[Tasting Session] Whisky shop - Old and Rare 28/11/15

As I mentioned in my review of the Caol Ila 19, I attended another tasting session at the Whisky shop Manchester at the end of November. The theme: Old and Rare, and the £50 ticket (£40 if you are a member) gave you access to around £1,600 worth of whisky. On the list:

1. Glenlossie 17 Old Malt Cask (50%)                                       [£108]*
2. North British Distillery single grain 50 years old (42.9%)     [£300]*
3. Glen Garioch 1986 (distilled in 2011) (54.6%)                      [£350]*
4. Jura 37 Old and Rare (53.9%)                                                 [£545]*
5. Bowmore Devil's Casks 3 (56.7%)                                         [£190]*
6. Octomore Islay Barley 6.3 (64%)                                           [£150]*

And it isn't on the picture but we were even treated to an extra dram with a bottle of Braeval 25 Old Malt Cask (50%, £155*). All the bottles we tried were unchill-filtered and natural colour (and very near cask strength too) Not bad hey!


To me, the stars of the show were the Bowmore and the Octomore. I wasn't expecting much of the Bowmore, thinking the massive bump in price for Batch 3 compared to Batch 1 & 2 (£50, £60 and now £190) was not justified for a dram probably more collectible than enjoyable but I was pleasantly surprised. A great combination of sweet sherry with smokey peat, a real treat. However £190 is a bit steep when you consider the price and quality of the Bowmore 15 Laimrig, which in my opinion gives you a very comparable experience for a lot less money (£70). To me the best value for money was the complex Octomore. What a paradox to think the star of the Old and Rare session is neither old nor extremely rare! The 6.3 version of Octomore was also the strongest at 64%, having probably only matured for about 5 years. It is called Islay barley as the barley as well as the water used to make the spirit come from farmer James Brown whose farm is built on the old Octomore farm. The Octomore range -from the Bruichladdich distillery- pride itself on offering some of the peatiest whisky on the planet. However nosing it and sampling it doesn't give you the smack in the mouth I was expecting. The peat is there of course but there is much more complexity to it with a mix of fruit, spice and malt.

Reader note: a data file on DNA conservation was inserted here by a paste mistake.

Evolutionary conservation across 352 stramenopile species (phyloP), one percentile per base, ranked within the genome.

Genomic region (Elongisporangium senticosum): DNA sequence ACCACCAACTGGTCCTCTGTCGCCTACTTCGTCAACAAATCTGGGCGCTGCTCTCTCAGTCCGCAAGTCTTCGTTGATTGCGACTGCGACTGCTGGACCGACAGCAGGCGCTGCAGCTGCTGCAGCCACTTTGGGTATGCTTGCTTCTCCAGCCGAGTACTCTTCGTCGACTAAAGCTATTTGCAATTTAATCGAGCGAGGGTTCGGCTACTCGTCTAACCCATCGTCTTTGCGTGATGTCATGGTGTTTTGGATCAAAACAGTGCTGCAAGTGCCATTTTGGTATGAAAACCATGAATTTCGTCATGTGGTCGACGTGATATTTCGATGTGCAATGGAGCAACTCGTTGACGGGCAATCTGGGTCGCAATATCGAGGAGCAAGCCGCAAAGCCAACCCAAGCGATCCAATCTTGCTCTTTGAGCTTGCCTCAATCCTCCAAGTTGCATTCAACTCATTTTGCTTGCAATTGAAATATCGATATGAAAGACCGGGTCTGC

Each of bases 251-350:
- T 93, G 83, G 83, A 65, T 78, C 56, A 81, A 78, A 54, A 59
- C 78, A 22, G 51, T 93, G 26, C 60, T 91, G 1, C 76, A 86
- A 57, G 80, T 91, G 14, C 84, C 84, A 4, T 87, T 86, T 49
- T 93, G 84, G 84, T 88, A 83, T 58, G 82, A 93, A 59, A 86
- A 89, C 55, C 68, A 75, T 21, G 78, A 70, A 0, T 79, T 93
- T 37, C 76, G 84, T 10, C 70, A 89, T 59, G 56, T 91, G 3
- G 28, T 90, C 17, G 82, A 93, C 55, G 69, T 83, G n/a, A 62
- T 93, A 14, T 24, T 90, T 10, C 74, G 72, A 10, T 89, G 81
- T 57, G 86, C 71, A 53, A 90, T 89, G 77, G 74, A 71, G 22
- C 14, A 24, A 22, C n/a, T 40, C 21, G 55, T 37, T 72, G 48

The Jura was good too with a rich taste. I found the Glen Garioch rather spicy with a peppery finish, the Single grain was bourbony (sweet corn, caramel, toffee, treacle) And as far as the Glenlossie is concerned, we tried it at the beginning and all I can say it that it was pleasant but not my favourite. I think I should have taken some notes as I went along... The Braeval addition allowed us to finish on a very sweet, desserty note at the end of the night.
Thanks again to the Whisky shop for making these sessions available, giving us the opportunity to try whiskies most people wouldn't dream of buying let alone drinking, and thank you to the team, Craig, Phil and Matt for running the sessions and sharing their knowledge and passion.

*prices from the Whisky shop December 2015

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